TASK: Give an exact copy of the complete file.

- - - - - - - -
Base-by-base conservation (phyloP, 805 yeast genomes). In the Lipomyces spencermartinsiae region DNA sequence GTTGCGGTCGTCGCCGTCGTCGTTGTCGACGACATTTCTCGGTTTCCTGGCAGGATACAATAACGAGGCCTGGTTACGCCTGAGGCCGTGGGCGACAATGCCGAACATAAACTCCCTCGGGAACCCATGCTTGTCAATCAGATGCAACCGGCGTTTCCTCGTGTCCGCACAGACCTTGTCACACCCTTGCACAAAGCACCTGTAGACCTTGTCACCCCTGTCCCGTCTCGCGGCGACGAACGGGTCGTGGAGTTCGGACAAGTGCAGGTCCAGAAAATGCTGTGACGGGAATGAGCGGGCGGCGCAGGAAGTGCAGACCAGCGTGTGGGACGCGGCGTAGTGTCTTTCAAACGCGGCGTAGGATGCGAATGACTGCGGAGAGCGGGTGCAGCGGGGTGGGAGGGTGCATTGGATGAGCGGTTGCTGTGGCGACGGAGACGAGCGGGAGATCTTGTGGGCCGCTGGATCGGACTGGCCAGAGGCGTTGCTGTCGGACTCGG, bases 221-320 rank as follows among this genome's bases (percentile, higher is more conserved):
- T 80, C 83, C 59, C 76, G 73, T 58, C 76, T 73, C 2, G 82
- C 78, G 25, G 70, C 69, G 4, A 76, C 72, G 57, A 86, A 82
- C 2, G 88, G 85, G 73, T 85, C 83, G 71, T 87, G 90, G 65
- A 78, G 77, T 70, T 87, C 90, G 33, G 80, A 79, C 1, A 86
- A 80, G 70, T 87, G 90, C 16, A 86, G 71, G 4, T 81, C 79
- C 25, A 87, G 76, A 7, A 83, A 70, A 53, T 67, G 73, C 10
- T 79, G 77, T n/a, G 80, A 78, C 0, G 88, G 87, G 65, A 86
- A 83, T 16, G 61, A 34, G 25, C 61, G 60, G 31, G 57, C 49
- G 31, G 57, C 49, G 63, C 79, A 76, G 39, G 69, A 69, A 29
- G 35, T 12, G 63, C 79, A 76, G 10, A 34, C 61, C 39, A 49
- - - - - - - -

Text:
Base-by-base conservation (phyloP, 805 yeast genomes). In the Lipomyces spencermartinsiae region DNA sequence GTTGCGGTCGTCGCCGTCGTCGTTGTCGACGACATTTCTCGGTTTCCTGGCAGGATACAATAACGAGGCCTGGTTACGCCTGAGGCCGTGGGCGACAATGCCGAACATAAACTCCCTCGGGAACCCATGCTTGTCAATCAGATGCAACCGGCGTTTCCTCGTGTCCGCACAGACCTTGTCACACCCTTGCACAAAGCACCTGTAGACCTTGTCACCCCTGTCCCGTCTCGCGGCGACGAACGGGTCGTGGAGTTCGGACAAGTGCAGGTCCAGAAAATGCTGTGACGGGAATGAGCGGGCGGCGCAGGAAGTGCAGACCAGCGTGTGGGACGCGGCGTAGTGTCTTTCAAACGCGGCGTAGGATGCGAATGACTGCGGAGAGCGGGTGCAGCGGGGTGGGAGGGTGCATTGGATGAGCGGTTGCTGTGGCGACGGAGACGAGCGGGAGATCTTGTGGGCCGCTGGATCGGACTGGCCAGAGGCGTTGCTGTCGGACTCGG, bases 221-320 rank as follows among this genome's bases (percentile, higher is more conserved):
- T 80, C 83, C 59, C 76, G 73, T 58, C 76, T 73, C 2, G 82
- C 78, G 25, G 70, C 69, G 4, A 76, C 72, G 57, A 86, A 82
- C 2, G 88, G 85, G 73, T 85, C 83, G 71, T 87, G 90, G 65
- A 78, G 77, T 70, T 87, C 90, G 33, G 80, A 79, C 1, A 86
- A 80, G 70, T 87, G 90, C 16, A 86, G 71, G 4, T 81, C 79
- C 25, A 87, G 76, A 7, A 83, A 70, A 53, T 67, G 73, C 10
- T 79, G 77, T n/a, G 80, A 78, C 0, G 88, G 87, G 65, A 86
- A 83, T 16, G 61, A 34, G 25, C 61, G 60, G 31, G 57, C 49
- G 31, G 57, C 49, G 63, C 79, A 76, G 39, G 69, A 69, A 29
- G 35, T 12, G 63, C 79, A 76, G 10, A 34, C 61, C 39, A 49